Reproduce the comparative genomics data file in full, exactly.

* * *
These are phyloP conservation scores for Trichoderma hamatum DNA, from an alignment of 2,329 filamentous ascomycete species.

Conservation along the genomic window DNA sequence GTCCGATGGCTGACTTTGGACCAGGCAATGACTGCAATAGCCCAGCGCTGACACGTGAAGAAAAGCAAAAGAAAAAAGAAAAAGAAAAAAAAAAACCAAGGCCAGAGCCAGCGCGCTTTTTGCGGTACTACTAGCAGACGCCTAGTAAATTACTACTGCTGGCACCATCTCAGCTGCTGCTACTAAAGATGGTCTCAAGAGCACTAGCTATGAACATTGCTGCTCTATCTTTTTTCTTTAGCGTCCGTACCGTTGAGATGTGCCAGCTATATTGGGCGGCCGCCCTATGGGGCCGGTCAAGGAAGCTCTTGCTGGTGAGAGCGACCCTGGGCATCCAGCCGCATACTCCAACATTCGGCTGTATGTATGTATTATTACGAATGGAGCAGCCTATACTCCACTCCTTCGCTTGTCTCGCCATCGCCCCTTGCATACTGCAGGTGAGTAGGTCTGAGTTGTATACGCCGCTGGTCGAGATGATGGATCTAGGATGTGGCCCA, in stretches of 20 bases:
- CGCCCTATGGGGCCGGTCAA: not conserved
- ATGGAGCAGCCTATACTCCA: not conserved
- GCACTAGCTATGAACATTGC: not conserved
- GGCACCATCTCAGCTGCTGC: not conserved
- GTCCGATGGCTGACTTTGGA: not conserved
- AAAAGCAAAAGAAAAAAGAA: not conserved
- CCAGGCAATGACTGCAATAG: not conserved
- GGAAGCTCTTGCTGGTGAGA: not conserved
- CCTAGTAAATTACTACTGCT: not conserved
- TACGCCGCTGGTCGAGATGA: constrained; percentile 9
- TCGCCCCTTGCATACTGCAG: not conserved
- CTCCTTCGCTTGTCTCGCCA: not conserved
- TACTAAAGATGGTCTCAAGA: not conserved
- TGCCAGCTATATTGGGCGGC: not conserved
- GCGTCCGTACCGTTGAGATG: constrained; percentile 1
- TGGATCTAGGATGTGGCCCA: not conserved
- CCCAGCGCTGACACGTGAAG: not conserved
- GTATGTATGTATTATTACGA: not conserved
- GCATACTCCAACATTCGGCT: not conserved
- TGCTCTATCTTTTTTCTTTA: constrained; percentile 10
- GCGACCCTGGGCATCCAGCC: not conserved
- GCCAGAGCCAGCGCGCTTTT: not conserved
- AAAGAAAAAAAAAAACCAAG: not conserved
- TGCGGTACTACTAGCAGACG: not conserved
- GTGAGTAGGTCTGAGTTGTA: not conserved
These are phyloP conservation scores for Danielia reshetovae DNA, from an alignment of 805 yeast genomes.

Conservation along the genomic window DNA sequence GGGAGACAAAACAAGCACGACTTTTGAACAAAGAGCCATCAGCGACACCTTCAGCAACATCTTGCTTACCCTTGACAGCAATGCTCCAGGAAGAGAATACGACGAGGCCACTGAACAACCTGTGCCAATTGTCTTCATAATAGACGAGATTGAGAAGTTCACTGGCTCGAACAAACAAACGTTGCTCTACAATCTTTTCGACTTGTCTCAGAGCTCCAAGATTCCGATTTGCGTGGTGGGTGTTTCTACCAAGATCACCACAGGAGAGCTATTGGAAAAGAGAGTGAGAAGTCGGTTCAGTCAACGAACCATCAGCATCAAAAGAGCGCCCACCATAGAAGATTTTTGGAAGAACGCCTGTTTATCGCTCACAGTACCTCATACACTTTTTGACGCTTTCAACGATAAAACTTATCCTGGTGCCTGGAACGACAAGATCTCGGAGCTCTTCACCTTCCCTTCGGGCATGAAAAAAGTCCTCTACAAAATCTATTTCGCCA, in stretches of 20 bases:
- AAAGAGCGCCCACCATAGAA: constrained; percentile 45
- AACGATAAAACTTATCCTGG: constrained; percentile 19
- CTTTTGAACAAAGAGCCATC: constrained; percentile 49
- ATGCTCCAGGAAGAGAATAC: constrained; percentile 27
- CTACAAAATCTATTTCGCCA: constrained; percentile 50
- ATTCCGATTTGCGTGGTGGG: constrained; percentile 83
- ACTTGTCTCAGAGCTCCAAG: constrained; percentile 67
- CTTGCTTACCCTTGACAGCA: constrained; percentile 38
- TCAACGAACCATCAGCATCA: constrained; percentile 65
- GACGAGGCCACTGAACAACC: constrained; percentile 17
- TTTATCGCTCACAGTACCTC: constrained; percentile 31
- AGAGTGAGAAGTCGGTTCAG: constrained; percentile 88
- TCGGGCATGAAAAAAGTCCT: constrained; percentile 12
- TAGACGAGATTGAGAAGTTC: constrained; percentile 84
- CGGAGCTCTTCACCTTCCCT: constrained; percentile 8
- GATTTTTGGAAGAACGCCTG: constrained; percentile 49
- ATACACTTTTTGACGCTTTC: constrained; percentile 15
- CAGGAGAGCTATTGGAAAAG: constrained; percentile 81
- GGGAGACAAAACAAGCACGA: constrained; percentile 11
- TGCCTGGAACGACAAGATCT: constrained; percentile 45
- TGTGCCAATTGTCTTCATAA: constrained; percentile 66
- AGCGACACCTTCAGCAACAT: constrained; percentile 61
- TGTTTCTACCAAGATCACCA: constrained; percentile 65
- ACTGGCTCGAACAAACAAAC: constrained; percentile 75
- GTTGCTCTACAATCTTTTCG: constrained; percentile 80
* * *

These are phyloP conservation scores for Trichoderma hamatum DNA, from an alignment of 2,329 filamentous ascomycete species.

Conservation along the genomic window DNA sequence GTCCGATGGCTGACTTTGGACCAGGCAATGACTGCAATAGCCCAGCGCTGACACGTGAAGAAAAGCAAAAGAAAAAAGAAAAAGAAAAAAAAAAACCAAGGCCAGAGCCAGCGCGCTTTTTGCGGTACTACTAGCAGACGCCTAGTAAATTACTACTGCTGGCACCATCTCAGCTGCTGCTACTAAAGATGGTCTCAAGAGCACTAGCTATGAACATTGCTGCTCTATCTTTTTTCTTTAGCGTCCGTACCGTTGAGATGTGCCAGCTATATTGGGCGGCCGCCCTATGGGGCCGGTCAAGGAAGCTCTTGCTGGTGAGAGCGACCCTGGGCATCCAGCCGCATACTCCAACATTCGGCTGTATGTATGTATTATTACGAATGGAGCAGCCTATACTCCACTCCTTCGCTTGTCTCGCCATCGCCCCTTGCATACTGCAGGTGAGTAGGTCTGAGTTGTATACGCCGCTGGTCGAGATGATGGATCTAGGATGTGGCCCA, in stretches of 20 bases:
- CGCCCTATGGGGCCGGTCAA: not conserved
- ATGGAGCAGCCTATACTCCA: not conserved
- GCACTAGCTATGAACATTGC: not conserved
- GGCACCATCTCAGCTGCTGC: not conserved
- GTCCGATGGCTGACTTTGGA: not conserved
- AAAAGCAAAAGAAAAAAGAA: not conserved
- CCAGGCAATGACTGCAATAG: not conserved
- GGAAGCTCTTGCTGGTGAGA: not conserved
- CCTAGTAAATTACTACTGCT: not conserved
- TACGCCGCTGGTCGAGATGA: constrained; percentile 9
- TCGCCCCTTGCATACTGCAG: not conserved
- CTCCTTCGCTTGTCTCGCCA: not conserved
- TACTAAAGATGGTCTCAAGA: not conserved
- TGCCAGCTATATTGGGCGGC: not conserved
- GCGTCCGTACCGTTGAGATG: constrained; percentile 1
- TGGATCTAGGATGTGGCCCA: not conserved
- CCCAGCGCTGACACGTGAAG: not conserved
- GTATGTATGTATTATTACGA: not conserved
- GCATACTCCAACATTCGGCT: not conserved
- TGCTCTATCTTTTTTCTTTA: constrained; percentile 10
- GCGACCCTGGGCATCCAGCC: not conserved
- GCCAGAGCCAGCGCGCTTTT: not conserved
- AAAGAAAAAAAAAAACCAAG: not conserved
- TGCGGTACTACTAGCAGACG: not conserved
- GTGAGTAGGTCTGAGTTGTA: not conserved
These are phyloP conservation scores for Danielia reshetovae DNA, from an alignment of 805 yeast genomes.

Conservation along the genomic window DNA sequence GGGAGACAAAACAAGCACGACTTTTGAACAAAGAGCCATCAGCGACACCTTCAGCAACATCTTGCTTACCCTTGACAGCAATGCTCCAGGAAGAGAATACGACGAGGCCACTGAACAACCTGTGCCAATTGTCTTCATAATAGACGAGATTGAGAAGTTCACTGGCTCGAACAAACAAACGTTGCTCTACAATCTTTTCGACTTGTCTCAGAGCTCCAAGATTCCGATTTGCGTGGTGGGTGTTTCTACCAAGATCACCACAGGAGAGCTATTGGAAAAGAGAGTGAGAAGTCGGTTCAGTCAACGAACCATCAGCATCAAAAGAGCGCCCACCATAGAAGATTTTTGGAAGAACGCCTGTTTATCGCTCACAGTACCTCATACACTTTTTGACGCTTTCAACGATAAAACTTATCCTGGTGCCTGGAACGACAAGATCTCGGAGCTCTTCACCTTCCCTTCGGGCATGAAAAAAGTCCTCTACAAAATCTATTTCGCCA, in stretches of 20 bases:
- AAAGAGCGCCCACCATAGAA: constrained; percentile 45
- AACGATAAAACTTATCCTGG: constrained; percentile 19
- CTTTTGAACAAAGAGCCATC: constrained; percentile 49
- ATGCTCCAGGAAGAGAATAC: constrained; percentile 27
- CTACAAAATCTATTTCGCCA: constrained; percentile 50
- ATTCCGATTTGCGTGGTGGG: constrained; percentile 83
- ACTTGTCTCAGAGCTCCAAG: constrained; percentile 67
- CTTGCTTACCCTTGACAGCA: constrained; percentile 38
- TCAACGAACCATCAGCATCA: constrained; percentile 65
- GACGAGGCCACTGAACAACC: constrained; percentile 17
- TTTATCGCTCACAGTACCTC: constrained; percentile 31
- AGAGTGAGAAGTCGGTTCAG: constrained; percentile 88
- TCGGGCATGAAAAAAGTCCT: constrained; percentile 12
- TAGACGAGATTGAGAAGTTC: constrained; percentile 84
- CGGAGCTCTTCACCTTCCCT: constrained; percentile 8
- GATTTTTGGAAGAACGCCTG: constrained; percentile 49
- ATACACTTTTTGACGCTTTC: constrained; percentile 15
- CAGGAGAGCTATTGGAAAAG: constrained; percentile 81
- GGGAGACAAAACAAGCACGA: constrained; percentile 11
- TGCCTGGAACGACAAGATCT: constrained; percentile 45
- TGTGCCAATTGTCTTCATAA: constrained; percentile 66
- AGCGACACCTTCAGCAACAT: constrained; percentile 61
- TGTTTCTACCAAGATCACCA: constrained; percentile 65
- ACTGGCTCGAACAAACAAAC: constrained; percentile 75
- GTTGCTCTACAATCTTTTCG: constrained; percentile 80